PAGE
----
Foot in mouth disease strikes politicians!

Written by Dayne Morrison


No, not like the similar sounding disease that affects cattle, but the urge politicians often feel to say things that embarrass themselves and offend the very public they are attempting to win over.

Or perhaps they just made a mistake.

People’s National Party (PNP) General Secretary Donald Buchanan, a politician whose tongue is frequently drawn, was especially unfortunate. No lesser figure than his boss, PNP President and Prime Minister Portia Simpson Miller scolded him from a campaign platform on Sunday, following his remarks about the Jamaica Labour Party (JLP) being “retarded”.

We selected a few more gaffes from the current campaign:

“… dem will hold yuh down … An’ tek it!”
- Roger Clarke, PNP candidate for Central Westmoreland warns supporters at a Party rally in St. Elizabeth last weekend about rival suitors for voters’ affections, the JLP.

“Roger Clarke is a sorry excuse for a human being … I have a message for him … if your virginity remains intact, please rest assured that it will remain that way because we would never rape anything like you.”
- JLP Mayor of Kingston and St. Andrew Desmond McKenzie assures Mr. Clarke that his party are in no way desirous of him.

“On the 28th, me ah give dem a whipping.”
- PNP candidate for Western St. Mary Delano Franklyn has an intellectual reputation. Listening to Prime Minister Portia Simpson Miller’s election date announcement, Mr. Franklyn would have noticed that she is fond of the number seven, of which 28 is a multiple. However he should also have heard her announce August 27 as Election Day. JLP candidate Robert Montague probably won’t remind him.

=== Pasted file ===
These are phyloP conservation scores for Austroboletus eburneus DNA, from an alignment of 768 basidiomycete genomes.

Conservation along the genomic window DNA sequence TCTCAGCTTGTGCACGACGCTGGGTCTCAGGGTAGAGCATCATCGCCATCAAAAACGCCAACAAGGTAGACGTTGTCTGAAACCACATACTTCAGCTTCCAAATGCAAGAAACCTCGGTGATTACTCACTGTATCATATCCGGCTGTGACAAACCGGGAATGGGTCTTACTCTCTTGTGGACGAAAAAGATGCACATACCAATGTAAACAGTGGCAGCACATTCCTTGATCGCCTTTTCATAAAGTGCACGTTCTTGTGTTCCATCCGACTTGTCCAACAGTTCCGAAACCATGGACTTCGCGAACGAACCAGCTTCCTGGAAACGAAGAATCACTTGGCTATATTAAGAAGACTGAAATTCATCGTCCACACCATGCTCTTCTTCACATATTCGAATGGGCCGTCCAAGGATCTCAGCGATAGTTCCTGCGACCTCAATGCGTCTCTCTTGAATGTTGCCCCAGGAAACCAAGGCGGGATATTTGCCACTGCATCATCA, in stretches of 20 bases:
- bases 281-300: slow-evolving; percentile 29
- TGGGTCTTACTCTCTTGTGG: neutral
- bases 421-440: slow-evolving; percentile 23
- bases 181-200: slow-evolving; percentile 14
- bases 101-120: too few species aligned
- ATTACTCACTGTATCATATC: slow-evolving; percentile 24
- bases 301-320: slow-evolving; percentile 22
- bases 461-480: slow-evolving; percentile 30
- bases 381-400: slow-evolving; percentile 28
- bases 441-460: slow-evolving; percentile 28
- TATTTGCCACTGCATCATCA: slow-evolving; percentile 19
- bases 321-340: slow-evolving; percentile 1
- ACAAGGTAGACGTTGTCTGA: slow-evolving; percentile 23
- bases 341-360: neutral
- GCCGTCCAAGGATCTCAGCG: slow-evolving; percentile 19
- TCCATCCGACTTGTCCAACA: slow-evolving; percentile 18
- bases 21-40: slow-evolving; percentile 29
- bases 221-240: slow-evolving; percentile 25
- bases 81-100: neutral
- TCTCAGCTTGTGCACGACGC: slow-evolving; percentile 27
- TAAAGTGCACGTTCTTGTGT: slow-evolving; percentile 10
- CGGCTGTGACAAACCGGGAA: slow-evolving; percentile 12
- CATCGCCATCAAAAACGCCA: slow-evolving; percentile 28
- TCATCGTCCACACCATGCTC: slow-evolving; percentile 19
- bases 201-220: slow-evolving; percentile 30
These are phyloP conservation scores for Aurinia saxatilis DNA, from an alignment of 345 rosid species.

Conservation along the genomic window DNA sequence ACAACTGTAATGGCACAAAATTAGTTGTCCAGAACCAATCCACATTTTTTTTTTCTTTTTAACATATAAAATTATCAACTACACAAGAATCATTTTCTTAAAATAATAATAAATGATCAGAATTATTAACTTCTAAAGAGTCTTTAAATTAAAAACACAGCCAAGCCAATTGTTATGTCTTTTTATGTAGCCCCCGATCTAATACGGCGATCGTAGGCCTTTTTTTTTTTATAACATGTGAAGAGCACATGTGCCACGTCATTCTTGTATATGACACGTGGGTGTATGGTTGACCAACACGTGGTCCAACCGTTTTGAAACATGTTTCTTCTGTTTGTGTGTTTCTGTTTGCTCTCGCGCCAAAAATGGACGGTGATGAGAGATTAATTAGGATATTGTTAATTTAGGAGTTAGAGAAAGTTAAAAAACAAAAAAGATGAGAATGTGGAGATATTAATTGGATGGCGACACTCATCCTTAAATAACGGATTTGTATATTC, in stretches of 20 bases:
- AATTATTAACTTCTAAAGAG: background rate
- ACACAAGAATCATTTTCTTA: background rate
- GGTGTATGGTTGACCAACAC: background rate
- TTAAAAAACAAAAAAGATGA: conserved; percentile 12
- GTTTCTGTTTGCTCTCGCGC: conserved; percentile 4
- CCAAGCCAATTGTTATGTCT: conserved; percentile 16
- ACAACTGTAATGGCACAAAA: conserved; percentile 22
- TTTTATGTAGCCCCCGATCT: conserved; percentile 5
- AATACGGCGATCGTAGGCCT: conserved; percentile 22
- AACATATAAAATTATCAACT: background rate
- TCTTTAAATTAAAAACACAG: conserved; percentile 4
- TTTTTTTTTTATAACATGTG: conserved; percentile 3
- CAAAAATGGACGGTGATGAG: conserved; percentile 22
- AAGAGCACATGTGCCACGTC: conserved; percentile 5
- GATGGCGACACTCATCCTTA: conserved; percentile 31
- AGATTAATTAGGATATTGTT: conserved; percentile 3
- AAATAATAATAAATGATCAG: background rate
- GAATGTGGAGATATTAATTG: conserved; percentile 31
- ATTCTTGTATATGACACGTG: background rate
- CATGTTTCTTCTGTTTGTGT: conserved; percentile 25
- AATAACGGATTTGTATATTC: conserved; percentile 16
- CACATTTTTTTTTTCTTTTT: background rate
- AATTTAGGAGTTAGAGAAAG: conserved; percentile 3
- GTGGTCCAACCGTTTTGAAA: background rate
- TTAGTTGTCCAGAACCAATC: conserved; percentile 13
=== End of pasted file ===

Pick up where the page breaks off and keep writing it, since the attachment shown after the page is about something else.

“You nah go fin’ Bruce Golding lay down in a bed with the opposite sex.”
- An earlier attempt by Mr. McKenzie to reassure voters about the sexual behaviour of the JLP. Given Mr. Golding’s stated anti-gay stance this was an obvious error, which his Party colleague corrected.

“Gangsta fi Life!”
- PNP candidate for Northern Clarendon Horace Dalley got a little overexcited on a campaign platform with microphone in hand when he chose to imitate the refrain popularised by deejay Mavado. This might be viewed by some as a Freudian slip about the political system given recent violence and the widespread belief that both political parties are tainted by associations with gunmen.

“Put a ‘X’ beside the head.”
- Don Foote, JLP candidate for Eastern Westmoreland was trying to encourage people to vote JLP at a rally earlier this month. He would rather have said “beside the bell”, which is the traditional symbol of his Party, rather than encouraging people to seek affinity with that of the PNP.

Perhaps you have your own suggestions for inclusion? Add your comments below …

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